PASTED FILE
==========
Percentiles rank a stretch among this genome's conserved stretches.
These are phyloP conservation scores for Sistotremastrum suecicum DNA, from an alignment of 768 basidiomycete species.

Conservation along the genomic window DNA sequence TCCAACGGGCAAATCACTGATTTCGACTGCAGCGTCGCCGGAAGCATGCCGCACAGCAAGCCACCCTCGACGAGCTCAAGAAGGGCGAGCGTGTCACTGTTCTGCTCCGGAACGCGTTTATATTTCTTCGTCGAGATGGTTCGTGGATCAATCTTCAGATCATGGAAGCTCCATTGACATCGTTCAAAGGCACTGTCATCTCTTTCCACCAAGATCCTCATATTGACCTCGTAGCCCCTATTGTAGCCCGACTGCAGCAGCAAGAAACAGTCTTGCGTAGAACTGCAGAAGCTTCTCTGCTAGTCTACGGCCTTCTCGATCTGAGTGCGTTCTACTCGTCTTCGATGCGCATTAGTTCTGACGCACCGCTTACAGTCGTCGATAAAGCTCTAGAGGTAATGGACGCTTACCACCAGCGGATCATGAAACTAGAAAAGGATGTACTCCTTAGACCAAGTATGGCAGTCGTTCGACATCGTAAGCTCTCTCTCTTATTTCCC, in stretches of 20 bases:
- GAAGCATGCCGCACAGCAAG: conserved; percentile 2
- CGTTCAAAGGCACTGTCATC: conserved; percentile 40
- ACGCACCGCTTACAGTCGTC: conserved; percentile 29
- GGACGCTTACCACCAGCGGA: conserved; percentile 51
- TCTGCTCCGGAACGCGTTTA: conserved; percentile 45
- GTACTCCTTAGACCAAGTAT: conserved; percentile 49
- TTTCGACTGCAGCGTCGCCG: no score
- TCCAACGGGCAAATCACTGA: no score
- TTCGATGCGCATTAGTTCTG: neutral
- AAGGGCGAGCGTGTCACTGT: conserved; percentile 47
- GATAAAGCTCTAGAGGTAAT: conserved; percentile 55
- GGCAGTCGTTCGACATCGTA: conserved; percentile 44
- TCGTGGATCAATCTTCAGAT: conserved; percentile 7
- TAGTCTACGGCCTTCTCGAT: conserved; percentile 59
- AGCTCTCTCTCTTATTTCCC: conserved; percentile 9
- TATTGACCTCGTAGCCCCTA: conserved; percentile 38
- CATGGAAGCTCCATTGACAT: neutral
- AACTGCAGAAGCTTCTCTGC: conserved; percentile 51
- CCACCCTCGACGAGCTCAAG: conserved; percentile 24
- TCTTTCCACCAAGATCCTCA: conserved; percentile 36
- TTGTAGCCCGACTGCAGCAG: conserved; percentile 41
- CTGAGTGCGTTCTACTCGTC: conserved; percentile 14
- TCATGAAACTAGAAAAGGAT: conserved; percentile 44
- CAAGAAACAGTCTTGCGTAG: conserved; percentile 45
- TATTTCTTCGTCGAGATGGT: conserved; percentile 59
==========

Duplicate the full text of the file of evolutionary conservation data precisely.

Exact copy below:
Percentiles rank a stretch among this genome's conserved stretches.
These are phyloP conservation scores for Sistotremastrum suecicum DNA, from an alignment of 768 basidiomycete species.

Conservation along the genomic window DNA sequence TCCAACGGGCAAATCACTGATTTCGACTGCAGCGTCGCCGGAAGCATGCCGCACAGCAAGCCACCCTCGACGAGCTCAAGAAGGGCGAGCGTGTCACTGTTCTGCTCCGGAACGCGTTTATATTTCTTCGTCGAGATGGTTCGTGGATCAATCTTCAGATCATGGAAGCTCCATTGACATCGTTCAAAGGCACTGTCATCTCTTTCCACCAAGATCCTCATATTGACCTCGTAGCCCCTATTGTAGCCCGACTGCAGCAGCAAGAAACAGTCTTGCGTAGAACTGCAGAAGCTTCTCTGCTAGTCTACGGCCTTCTCGATCTGAGTGCGTTCTACTCGTCTTCGATGCGCATTAGTTCTGACGCACCGCTTACAGTCGTCGATAAAGCTCTAGAGGTAATGGACGCTTACCACCAGCGGATCATGAAACTAGAAAAGGATGTACTCCTTAGACCAAGTATGGCAGTCGTTCGACATCGTAAGCTCTCTCTCTTATTTCCC, in stretches of 20 bases:
- GAAGCATGCCGCACAGCAAG: conserved; percentile 2
- CGTTCAAAGGCACTGTCATC: conserved; percentile 40
- ACGCACCGCTTACAGTCGTC: conserved; percentile 29
- GGACGCTTACCACCAGCGGA: conserved; percentile 51
- TCTGCTCCGGAACGCGTTTA: conserved; percentile 45
- GTACTCCTTAGACCAAGTAT: conserved; percentile 49
- TTTCGACTGCAGCGTCGCCG: no score
- TCCAACGGGCAAATCACTGA: no score
- TTCGATGCGCATTAGTTCTG: neutral
- AAGGGCGAGCGTGTCACTGT: conserved; percentile 47
- GATAAAGCTCTAGAGGTAAT: conserved; percentile 55
- GGCAGTCGTTCGACATCGTA: conserved; percentile 44
- TCGTGGATCAATCTTCAGAT: conserved; percentile 7
- TAGTCTACGGCCTTCTCGAT: conserved; percentile 59
- AGCTCTCTCTCTTATTTCCC: conserved; percentile 9
- TATTGACCTCGTAGCCCCTA: conserved; percentile 38
- CATGGAAGCTCCATTGACAT: neutral
- AACTGCAGAAGCTTCTCTGC: conserved; percentile 51
- CCACCCTCGACGAGCTCAAG: conserved; percentile 24
- TCTTTCCACCAAGATCCTCA: conserved; percentile 36
- TTGTAGCCCGACTGCAGCAG: conserved; percentile 41
- CTGAGTGCGTTCTACTCGTC: conserved; percentile 14
- TCATGAAACTAGAAAAGGAT: conserved; percentile 44
- CAAGAAACAGTCTTGCGTAG: conserved; percentile 45
- TATTTCTTCGTCGAGATGGT: conserved; percentile 59